5. Crossing the Threshold

The Hero concedes to partaking in the adventure. Shirou decides to participate in the War to prevent another tragedy, and Archer gains respect for Rin and agrees to work with her.
The first arc gets the story started, and the second arc is, suitably, the rising action. You get 6. Tests, Allies, Enemies, all of which 7. Approach and build to the climax.

8. Ordeal, Death, and Rebirth

Worth noting is that whoever wrote this wasn’t paying attention. The Rebirth should happen later in the cycle, and just the Death happens here. And, indeed, the Resurrection is a point that comes up later. Not sure what they were thinking, but like I said, this is the best visual representation I found.

The climax– the Ordeal– of UBW is obvious; it’s the battle between Archer and Shirou.

The Death, though is where things start to break down for Shirou, which kind of makes sense with my complaints about his character arc– this is where something big happens to a character, so big that it could even be a metaphorical “death and rebirth,” and that leads into the second half of the cycle, which is the learning from the Big Thing and bringing that knowledge back home.

But Shirou doesn’t really have a death– I’d say he has more a second refusal. To have a Death is to lose something of who you were before and gain something new, but Shirou ends the story very much the same person he begins as. Shirou doesn’t lose anything in this fight. Sure, what he believes is challenged, but he doesn’t really even seem to consider the challenge so much as brace against it and refuse to acknowledge it. It’s like he reaches the top of the arc and just kind of evens out, but it’s called a character arc and not a character linear relationship precisely because the character is expected to lose something and grow from it and end up in a different place, not the same one but better.Now, there’s the obvious caveat here that the intent in Fate as a whole was to have Shirou grow over the three arcs, and I think there’s a degree to which is this a valid counterargument, but I also think the stories should really be able to stand on their own. I think this one can, but Shirou’s non-arc is the biggest strike against it as a standalone story (that I think gets solved by shifting the protago-focus to Archer).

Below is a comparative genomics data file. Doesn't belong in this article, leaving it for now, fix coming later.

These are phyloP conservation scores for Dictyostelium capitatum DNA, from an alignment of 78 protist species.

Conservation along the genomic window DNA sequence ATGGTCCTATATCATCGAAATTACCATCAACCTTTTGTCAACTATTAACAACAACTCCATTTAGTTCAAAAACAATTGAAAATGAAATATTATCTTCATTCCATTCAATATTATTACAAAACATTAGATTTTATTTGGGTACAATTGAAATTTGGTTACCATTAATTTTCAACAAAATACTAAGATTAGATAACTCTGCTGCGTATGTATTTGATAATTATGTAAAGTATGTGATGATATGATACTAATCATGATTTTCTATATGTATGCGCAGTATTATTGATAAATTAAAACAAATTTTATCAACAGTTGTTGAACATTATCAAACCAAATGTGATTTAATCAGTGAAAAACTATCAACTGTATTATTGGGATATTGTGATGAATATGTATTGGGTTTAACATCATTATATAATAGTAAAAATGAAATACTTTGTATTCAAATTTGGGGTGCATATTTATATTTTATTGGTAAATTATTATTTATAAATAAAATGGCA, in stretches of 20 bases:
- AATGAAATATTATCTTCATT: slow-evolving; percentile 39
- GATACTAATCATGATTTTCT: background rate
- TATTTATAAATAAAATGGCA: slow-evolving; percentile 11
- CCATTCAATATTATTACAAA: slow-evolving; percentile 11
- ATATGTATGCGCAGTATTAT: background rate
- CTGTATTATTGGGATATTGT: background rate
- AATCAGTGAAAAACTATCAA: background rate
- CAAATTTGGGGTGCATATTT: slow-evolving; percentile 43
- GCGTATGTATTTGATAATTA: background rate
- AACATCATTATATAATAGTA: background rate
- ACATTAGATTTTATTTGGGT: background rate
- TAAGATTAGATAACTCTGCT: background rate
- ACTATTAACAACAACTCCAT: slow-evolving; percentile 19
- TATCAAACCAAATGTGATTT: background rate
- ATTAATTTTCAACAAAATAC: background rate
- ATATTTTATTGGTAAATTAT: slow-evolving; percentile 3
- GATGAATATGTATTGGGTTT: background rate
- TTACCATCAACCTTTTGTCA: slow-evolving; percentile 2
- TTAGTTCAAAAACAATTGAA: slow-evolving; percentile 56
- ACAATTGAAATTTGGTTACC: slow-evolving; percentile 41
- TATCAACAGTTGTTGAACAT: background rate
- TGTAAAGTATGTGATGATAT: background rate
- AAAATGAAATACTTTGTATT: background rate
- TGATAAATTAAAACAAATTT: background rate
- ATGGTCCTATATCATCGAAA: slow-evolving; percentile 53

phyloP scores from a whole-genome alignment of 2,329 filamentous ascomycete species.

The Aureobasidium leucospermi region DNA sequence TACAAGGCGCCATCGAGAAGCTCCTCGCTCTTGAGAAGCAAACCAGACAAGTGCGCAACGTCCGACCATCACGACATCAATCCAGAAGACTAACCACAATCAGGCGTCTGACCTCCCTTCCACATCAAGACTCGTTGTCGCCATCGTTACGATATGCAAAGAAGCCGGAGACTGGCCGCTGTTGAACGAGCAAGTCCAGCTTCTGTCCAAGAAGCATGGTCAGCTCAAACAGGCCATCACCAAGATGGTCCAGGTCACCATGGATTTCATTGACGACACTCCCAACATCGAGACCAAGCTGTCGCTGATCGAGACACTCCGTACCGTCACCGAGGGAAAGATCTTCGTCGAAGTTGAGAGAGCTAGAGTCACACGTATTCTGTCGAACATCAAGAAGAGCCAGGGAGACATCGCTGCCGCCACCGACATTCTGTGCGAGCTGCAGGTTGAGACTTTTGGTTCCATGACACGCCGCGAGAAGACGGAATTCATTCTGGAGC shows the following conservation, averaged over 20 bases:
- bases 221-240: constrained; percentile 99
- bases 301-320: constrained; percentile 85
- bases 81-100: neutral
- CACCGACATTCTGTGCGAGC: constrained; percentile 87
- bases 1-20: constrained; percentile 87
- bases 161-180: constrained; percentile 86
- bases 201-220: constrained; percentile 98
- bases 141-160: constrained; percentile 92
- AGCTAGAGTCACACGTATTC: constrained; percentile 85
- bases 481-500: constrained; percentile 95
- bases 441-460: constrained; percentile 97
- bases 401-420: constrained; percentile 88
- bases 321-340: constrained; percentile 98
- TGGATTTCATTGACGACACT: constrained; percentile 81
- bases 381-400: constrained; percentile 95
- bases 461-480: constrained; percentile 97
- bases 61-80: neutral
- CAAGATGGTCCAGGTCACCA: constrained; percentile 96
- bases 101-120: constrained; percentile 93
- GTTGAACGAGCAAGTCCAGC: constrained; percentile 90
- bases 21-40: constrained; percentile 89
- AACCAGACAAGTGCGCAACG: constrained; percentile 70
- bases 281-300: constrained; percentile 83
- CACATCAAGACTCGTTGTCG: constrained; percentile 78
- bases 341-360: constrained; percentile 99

Speaking of Archer. Often, particularly in classical literature, the “death” is accomplished metaphorically via a trip to the underworld. It can also just be the “lowest” point in the story for a character, the one in which they completely despair or come near giving up. Often the mentor character will show up to offer guidance and pull them out of the hole.

Obviously there’s no way to know if this was intentional, but that’s why it was so interesting to me that Archer’s lowest point– where he’s threatening and abandoning Rin, who he cares deeply about– also takes place in a basement, the lowest physical point, and occurs right before an actual “death.” It’s hard to chalk up to coincidence, and I have enough faith in Nasu that I’m willing to say it was on purpose. Nonetheless, this is exactly what the lowest point on the cycle is supposed to look like: despair, regression, the underworld, and death.
Archer’s defeat at the hands of Shirou, the smashing of his worldview and everything he was fighting for, and his being presumed dead at the end come to together to create basically the ideal encapsulation for what this point in the Journey should look like.

9. Reward, Seizing the Sword

When a Hero sets off on a quest, they’re usually out to accomplish something. Almost always, the Hero brings something back. Sometimes, it’s a literal elixir; maybe they’re trying to save someone at home. Sometimes it’s a literal sword, as Saber would know. Very often, though, it’s not a tangible reward, but knowledge and answers that change the way the Hero’s world works.

What does Shirou bring back? I don’t know. Reaffirmation of his goals? That’s not what’s meant here; the reward is specifically something that inspires change and the hero didn’t have before. A relationship with Rin and the support he needs? You could kind of swing that, I guess, but it doesn’t really work. While the Hero very often Gets the Girl, she herself is almost always a bonus prize and not the actual reward (except in instances where her rescue was the goal, and that’s not the case here).

I think the biggest thing Shirou potentially gets from the whole experience is in fact Rin’s support and the chance to not lose himself in pursuit of his ideal, but it’s more something he’s given and not really something he actively brings back himself, as he doesn’t seem to realize he needs it. Archer tells Rin to take care of him, but not Shirou to take care of himself, and I think that matters: the Hero’s boon has to be something they earn and strive for, and that’s just not true of Rin’s support. All Shirou strives for is something he already has, and that’s the complete antithesis of a Journey.